In The Perspective of the World, Braudel presents a global, world-systemic approach that foreshadowed The Modern World System. Braudel identified multiple "world-economies," the first of which was the European world economy ruled during different portions of its evolution by "world cities" such as Venice, Antwerp, Genoa, Amsterdam, and London. The volume concludes with an analysis of the industrial revolution and its role in the evolution of the European world economy.

Interlude... A Random Encounter

My philosophical musings and odd flashback were rudely interrupted by a small commotion.

A couple of tough looking fellows in blue barongs with walkie-talkies held closely to their mouths came bounding up the stairs, taking militarily-precise positions and scanning the room. They were followed shortly by an older Chinese-Filipino fellow and a sweet young thing half his age. I immediately recognized him as a leading Manila taipan (from news photos rather than personal acquaintance), one of the wealthiest tycoons in the Philippines. I knew that he had recently entered into several joint ventures with global partners, that he had been a key player during the Marcos era, and that he is reputed to be one of the more ruthless practitioners of the capitalist trade around.

He and the presumed mistress settled on a couch over across the way and snuggled a bit, as a third goon followed shortly with their coffee. One of the goons was the official cell phone answerer and dialer; the contraption kept ringing every minute or so, he kept answering it and handing it to the boss. Sometimes boss man would signal him and whisper and he would call someone for him. Each call featured animated chattering in mixed Tagalog and Fukien, rather loudly I thought given the presumed importance of such goings-on. As soon as each call ended, he handed the cell back to the goon and returned to nuzzling his girl. Strange minuet indeed.

I wanted to approach him and introduce myself, as I am sometimes wont to do in my quest for full understanding of the Manila scene. However, I decided that in this particular case discretion would be the better part of valor and left the potentially valuable connection for another time and place.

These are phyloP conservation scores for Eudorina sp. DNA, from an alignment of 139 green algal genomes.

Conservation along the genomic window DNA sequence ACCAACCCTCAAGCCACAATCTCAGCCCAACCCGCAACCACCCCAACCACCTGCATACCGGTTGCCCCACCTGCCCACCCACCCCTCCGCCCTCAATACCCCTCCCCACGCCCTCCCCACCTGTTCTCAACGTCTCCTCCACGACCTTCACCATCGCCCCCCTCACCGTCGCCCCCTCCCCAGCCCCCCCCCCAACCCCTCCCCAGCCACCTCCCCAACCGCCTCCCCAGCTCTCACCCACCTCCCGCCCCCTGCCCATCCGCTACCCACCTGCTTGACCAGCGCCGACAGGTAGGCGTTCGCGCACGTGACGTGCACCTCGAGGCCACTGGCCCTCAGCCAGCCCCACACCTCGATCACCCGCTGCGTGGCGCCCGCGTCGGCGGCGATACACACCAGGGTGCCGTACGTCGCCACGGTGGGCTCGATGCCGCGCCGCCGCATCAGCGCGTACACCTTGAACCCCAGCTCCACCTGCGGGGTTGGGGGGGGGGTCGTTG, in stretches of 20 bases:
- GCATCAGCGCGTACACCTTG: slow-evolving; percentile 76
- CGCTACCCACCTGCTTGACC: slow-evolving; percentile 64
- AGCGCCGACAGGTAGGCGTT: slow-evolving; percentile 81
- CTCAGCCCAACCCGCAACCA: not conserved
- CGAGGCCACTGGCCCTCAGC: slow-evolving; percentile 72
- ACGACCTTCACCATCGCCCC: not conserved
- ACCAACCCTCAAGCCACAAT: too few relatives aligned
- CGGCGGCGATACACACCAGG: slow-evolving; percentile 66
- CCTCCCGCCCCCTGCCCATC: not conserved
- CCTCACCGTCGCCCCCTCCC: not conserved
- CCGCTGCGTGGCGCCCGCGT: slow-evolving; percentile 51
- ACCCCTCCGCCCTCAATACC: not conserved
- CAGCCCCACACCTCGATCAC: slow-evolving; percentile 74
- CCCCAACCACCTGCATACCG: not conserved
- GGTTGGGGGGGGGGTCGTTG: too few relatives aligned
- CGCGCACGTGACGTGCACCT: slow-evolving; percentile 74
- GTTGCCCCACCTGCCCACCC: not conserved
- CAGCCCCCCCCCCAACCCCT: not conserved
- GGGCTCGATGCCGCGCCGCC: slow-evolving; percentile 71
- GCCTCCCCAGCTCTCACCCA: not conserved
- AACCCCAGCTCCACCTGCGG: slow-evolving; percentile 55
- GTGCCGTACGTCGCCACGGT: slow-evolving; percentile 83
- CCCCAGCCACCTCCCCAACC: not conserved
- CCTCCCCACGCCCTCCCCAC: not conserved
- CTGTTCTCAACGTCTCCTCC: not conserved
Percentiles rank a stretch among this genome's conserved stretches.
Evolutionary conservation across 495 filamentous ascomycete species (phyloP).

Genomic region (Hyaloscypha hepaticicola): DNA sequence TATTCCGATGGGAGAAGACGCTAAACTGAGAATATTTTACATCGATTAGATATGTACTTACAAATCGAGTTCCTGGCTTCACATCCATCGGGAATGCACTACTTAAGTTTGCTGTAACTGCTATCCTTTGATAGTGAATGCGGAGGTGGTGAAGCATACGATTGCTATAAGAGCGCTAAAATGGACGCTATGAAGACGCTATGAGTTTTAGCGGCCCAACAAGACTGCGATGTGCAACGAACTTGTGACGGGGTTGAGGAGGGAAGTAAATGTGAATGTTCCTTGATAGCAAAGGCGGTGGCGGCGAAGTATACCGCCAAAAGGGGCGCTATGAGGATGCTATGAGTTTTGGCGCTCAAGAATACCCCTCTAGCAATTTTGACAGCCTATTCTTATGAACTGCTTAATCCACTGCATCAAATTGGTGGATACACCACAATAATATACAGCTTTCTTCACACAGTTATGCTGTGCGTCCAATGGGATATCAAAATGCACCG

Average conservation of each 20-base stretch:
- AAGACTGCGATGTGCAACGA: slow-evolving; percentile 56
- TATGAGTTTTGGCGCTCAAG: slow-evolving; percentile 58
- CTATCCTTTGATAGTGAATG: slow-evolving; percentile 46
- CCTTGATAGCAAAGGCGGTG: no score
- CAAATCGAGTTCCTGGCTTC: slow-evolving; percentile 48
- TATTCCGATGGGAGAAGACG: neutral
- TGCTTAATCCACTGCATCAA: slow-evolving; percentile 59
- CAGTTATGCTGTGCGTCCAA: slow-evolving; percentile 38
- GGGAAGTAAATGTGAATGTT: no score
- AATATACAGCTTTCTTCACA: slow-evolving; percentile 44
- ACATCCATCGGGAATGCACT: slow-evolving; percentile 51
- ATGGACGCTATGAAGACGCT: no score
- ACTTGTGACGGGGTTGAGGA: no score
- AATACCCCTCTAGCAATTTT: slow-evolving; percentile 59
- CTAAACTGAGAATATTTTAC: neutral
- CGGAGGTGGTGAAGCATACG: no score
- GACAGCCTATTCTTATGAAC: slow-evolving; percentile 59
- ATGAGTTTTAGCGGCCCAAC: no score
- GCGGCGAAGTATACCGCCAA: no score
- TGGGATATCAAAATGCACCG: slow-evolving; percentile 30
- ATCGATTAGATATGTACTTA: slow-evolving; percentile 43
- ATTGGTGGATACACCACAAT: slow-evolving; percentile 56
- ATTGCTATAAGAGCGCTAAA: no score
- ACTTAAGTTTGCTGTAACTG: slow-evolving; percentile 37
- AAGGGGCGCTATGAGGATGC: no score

We left at about the same time. I watched as the goons secured the area, whispered into their walkie-talkies, and whisked the couple down the stairs into their double parked, darkly tinted, bulletproof Benz. As I watched them pull away, I marveled at the symbolism of the chance encounter. On the way home I passed by the Makati Shang newsstand to pick up the weekend Herald Trib and stopped off at Ronald McDonald's to grab some burgers for the kids. Hmmm...

Later, while soaking in the tub and listening to Mississippi Fred McDowell, I ruminated on the morning's odd flashback to radical academe and the close encounter with the famous taipan. I closed my eyes and again tried to come up with a fresh approach to globalization for this academic contribution. Writing Pearls is so much easier (sigh...)

...and back to Globalization

Manila, as described in numerous earlier Pearls and as anyone who passes through however briefly knows, is dominated by American culture. There are KFCs, California Pizza Kitchens, Shakey's, and Pizza Huts all about; cable TV and even local broadcast channels feature Ally McBeal and the Fox News Network; and nobody is bigger on the silver screen than Schwarzenneger. I hear that, in some provinces, toothpaste is called "Colgate". The Americans' cultural dominance of the Philippines raises fundamental questions about Filipino national identity and culture.

When FVR was elected in 1992, he instituted a new set of policies based on the three "tions" - liberalization, deregulation, and privatization. All were intended to finally transform the Philippines into a NIC (newly industrializing country, modeled on the "Tigers" of Southeast Asia prior to the crisis of '97).

But they have not achieved that.

During the early 1990s, the WTO was championed as the savior of the Philippine economy, and President Ramos was a disciple. Advocates said that it would:

  • Create half a million jobs in both agriculture and industry
  • Create unprecedented access to global markets
  • Lead to increased trade volume and thus foreign exchange earnings
  • Attract large amounts of foreign investment that would redound to the benefit of the Filipino people.

In reality, the impact of Ramos' liberalization initiatives, largely continued under Estrada and Arroyo, and globalization in general on the Philippines have not been pretty. By the mid-90s, there were huge contractions in many domestic industrial sectors, including tobacco, apparel, and wood furnishings. Agriculture in particular suffered, with agriculture imports increasing from $42 million in 1994 to $789 million in 1996. The country, which had historically been more or less self-sufficient in agriculture, is now an agricultural importer. Human consequences have been substantial in terms of massive dislocation and income loss among poor Filipinos in rural areas.